He was the assistant conductor at the Bavarian State Opera, then assistant at Augsburg Opera, then Kapellmeister, but Hitler came to power, and the purge of Jews began. So he went to Palestine. He was forbidden to work under the terms of his travel visa. So he changed his name…

Paul Ben-Haim (1897–1984). Symphony No. 1 (1940)

Paul Ben-Haim. (Credit: National Library of Israel. Creative Commons license)

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Hi everyone, I’m Kile Smith, and welcome to Fleisher Discoveries. Fleisher Discoveries is a podcast from the Edwin A. Fleisher Collection of Orchestral Music in the Free Library of Philadelphia. Gary Galván is curator of the Fleisher Collection. There’s a new Fleisher Discoveries podcast up every month on SoundCloud and Spotify; search “Fleisher Discoveries” and find every one of our podcasts.

Paul Frankenburger was in his mid-30s and out of work, so he decided to change the scenery to see if that would help his prospects. It wasn’t just that he was out of work. He had been fired, everyone knew it, and there was no chance he would be hired again in his city. The city was Augsburg, and neither there, in his hometown of Munich, in his home state of Bavaria, or perhaps even in the entire country of Germany at that point would anyone hire him, because he was Jewish.

It was 1931, the Nazis were beginning to control Bavaria, and in two years they would run the country. They had made it clear that they were going to winnow out “undesirables” from the culture, and that included, first and foremost, Jews. The musicians’ union and all the authorities in culture and government began to sign on, and so the Augsburg Opera fired Paul Frankenburger.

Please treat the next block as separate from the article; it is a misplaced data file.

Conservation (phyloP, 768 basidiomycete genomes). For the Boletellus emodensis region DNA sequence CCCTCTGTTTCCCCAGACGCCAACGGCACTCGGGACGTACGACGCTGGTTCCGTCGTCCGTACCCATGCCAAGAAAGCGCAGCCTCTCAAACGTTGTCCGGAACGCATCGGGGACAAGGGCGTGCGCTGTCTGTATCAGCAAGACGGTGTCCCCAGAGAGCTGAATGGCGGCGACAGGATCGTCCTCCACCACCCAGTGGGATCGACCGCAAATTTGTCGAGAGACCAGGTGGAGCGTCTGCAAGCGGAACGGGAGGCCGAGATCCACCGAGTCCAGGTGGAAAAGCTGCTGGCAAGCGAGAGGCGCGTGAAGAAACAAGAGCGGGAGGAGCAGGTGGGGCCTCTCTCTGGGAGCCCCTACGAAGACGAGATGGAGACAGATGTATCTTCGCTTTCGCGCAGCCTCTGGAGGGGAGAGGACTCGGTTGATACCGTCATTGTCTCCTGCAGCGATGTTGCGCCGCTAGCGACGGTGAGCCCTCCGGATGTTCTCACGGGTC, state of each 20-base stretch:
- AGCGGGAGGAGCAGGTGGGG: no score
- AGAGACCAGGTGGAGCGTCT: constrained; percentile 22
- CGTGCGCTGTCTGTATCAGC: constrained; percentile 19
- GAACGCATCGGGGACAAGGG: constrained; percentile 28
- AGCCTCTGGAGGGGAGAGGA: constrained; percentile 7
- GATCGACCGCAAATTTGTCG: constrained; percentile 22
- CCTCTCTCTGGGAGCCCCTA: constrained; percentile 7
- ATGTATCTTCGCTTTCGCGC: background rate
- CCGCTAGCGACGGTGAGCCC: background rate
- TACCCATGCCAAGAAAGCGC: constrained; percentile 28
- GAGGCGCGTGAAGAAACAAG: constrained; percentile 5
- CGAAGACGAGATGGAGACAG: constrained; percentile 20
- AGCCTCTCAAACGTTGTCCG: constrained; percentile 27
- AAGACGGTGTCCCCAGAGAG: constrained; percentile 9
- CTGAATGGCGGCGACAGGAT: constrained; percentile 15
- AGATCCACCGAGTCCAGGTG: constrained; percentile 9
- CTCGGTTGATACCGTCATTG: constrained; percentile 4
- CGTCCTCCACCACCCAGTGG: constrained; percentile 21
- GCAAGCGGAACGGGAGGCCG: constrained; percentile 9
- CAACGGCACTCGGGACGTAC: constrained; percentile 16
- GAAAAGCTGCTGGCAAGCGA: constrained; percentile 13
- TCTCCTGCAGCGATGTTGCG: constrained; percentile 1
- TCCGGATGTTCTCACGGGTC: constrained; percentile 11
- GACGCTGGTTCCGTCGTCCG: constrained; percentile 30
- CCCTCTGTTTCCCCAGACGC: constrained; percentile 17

His star had been rising. His grandfather, a volunteer cantor in the synagogue, had noticed Paul’s musical abilities, discovering that the young man had perfect pitch. Paul took violin lessons, then piano, and soon he was studying at the Munich Academy of Music and composing songs.

Then, World War I broke out, and he was called up to the army. An older brother was killed in battle. He himself almost was. After Germany’s defeat, he walked back to Munich from Belgium, and went back to school. Soon he was an assistant to Bruno Walter at the Bavarian State Opera, and when Walter left, he was assistant to Hans Knappertsbusch. He was composing and accompanying, and then he took the 2nd assistant director position at the Augsburg Opera. He soon moved up to the 1st assistant director, and then Paul Frankenburger was the Kapellmeister himself.

And then he was fired.

The trip Frankenburger took, away from Bavaria, away from Germany, was all the way to Palestine, then a protectorate of Great Britain. To apply for the six-month travel visa, he had to go through the British consulate. He signed an agreement with them not to accept any employment in Palestine. The 10,000-mark deposit he paid would be lost if he took on any work.